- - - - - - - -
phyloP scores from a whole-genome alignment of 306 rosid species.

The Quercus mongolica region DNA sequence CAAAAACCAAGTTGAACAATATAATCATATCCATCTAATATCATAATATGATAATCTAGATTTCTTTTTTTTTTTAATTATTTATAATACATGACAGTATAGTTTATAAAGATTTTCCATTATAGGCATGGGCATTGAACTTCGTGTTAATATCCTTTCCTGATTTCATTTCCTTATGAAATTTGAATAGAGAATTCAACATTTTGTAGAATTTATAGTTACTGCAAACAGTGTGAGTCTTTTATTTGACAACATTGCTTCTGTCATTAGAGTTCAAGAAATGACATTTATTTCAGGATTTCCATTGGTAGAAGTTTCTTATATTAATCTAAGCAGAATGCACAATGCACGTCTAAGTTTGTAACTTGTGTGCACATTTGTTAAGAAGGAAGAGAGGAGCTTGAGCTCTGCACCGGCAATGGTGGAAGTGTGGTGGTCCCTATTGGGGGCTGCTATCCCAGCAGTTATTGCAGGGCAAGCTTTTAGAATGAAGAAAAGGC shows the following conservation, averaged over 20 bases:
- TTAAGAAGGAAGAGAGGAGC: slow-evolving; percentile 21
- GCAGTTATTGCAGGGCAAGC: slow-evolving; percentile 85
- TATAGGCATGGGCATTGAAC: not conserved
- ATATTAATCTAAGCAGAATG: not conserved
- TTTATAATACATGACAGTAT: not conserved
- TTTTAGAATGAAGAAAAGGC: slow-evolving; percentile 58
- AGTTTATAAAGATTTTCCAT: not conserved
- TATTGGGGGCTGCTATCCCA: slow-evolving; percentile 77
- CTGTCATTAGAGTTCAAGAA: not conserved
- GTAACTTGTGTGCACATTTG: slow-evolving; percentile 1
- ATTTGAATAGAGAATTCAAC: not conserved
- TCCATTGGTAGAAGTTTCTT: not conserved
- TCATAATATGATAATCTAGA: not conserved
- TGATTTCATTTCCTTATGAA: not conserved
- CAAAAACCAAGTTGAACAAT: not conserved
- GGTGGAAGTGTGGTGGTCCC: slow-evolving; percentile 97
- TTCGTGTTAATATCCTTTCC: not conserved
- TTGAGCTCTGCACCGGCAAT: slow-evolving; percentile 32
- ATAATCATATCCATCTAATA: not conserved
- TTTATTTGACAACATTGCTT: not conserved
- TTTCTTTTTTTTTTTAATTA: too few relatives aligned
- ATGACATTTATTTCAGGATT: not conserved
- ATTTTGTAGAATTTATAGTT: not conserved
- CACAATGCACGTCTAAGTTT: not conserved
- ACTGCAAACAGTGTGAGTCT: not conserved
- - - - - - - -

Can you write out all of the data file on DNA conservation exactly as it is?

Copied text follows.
phyloP scores from a whole-genome alignment of 306 rosid species.

The Quercus mongolica region DNA sequence CAAAAACCAAGTTGAACAATATAATCATATCCATCTAATATCATAATATGATAATCTAGATTTCTTTTTTTTTTTAATTATTTATAATACATGACAGTATAGTTTATAAAGATTTTCCATTATAGGCATGGGCATTGAACTTCGTGTTAATATCCTTTCCTGATTTCATTTCCTTATGAAATTTGAATAGAGAATTCAACATTTTGTAGAATTTATAGTTACTGCAAACAGTGTGAGTCTTTTATTTGACAACATTGCTTCTGTCATTAGAGTTCAAGAAATGACATTTATTTCAGGATTTCCATTGGTAGAAGTTTCTTATATTAATCTAAGCAGAATGCACAATGCACGTCTAAGTTTGTAACTTGTGTGCACATTTGTTAAGAAGGAAGAGAGGAGCTTGAGCTCTGCACCGGCAATGGTGGAAGTGTGGTGGTCCCTATTGGGGGCTGCTATCCCAGCAGTTATTGCAGGGCAAGCTTTTAGAATGAAGAAAAGGC shows the following conservation, averaged over 20 bases:
- TTAAGAAGGAAGAGAGGAGC: slow-evolving; percentile 21
- GCAGTTATTGCAGGGCAAGC: slow-evolving; percentile 85
- TATAGGCATGGGCATTGAAC: not conserved
- ATATTAATCTAAGCAGAATG: not conserved
- TTTATAATACATGACAGTAT: not conserved
- TTTTAGAATGAAGAAAAGGC: slow-evolving; percentile 58
- AGTTTATAAAGATTTTCCAT: not conserved
- TATTGGGGGCTGCTATCCCA: slow-evolving; percentile 77
- CTGTCATTAGAGTTCAAGAA: not conserved
- GTAACTTGTGTGCACATTTG: slow-evolving; percentile 1
- ATTTGAATAGAGAATTCAAC: not conserved
- TCCATTGGTAGAAGTTTCTT: not conserved
- TCATAATATGATAATCTAGA: not conserved
- TGATTTCATTTCCTTATGAA: not conserved
- CAAAAACCAAGTTGAACAAT: not conserved
- GGTGGAAGTGTGGTGGTCCC: slow-evolving; percentile 97
- TTCGTGTTAATATCCTTTCC: not conserved
- TTGAGCTCTGCACCGGCAAT: slow-evolving; percentile 32
- ATAATCATATCCATCTAATA: not conserved
- TTTATTTGACAACATTGCTT: not conserved
- TTTCTTTTTTTTTTTAATTA: too few relatives aligned
- ATGACATTTATTTCAGGATT: not conserved
- ATTTTGTAGAATTTATAGTT: not conserved
- CACAATGCACGTCTAAGTTT: not conserved
- ACTGCAAACAGTGTGAGTCT: not conserved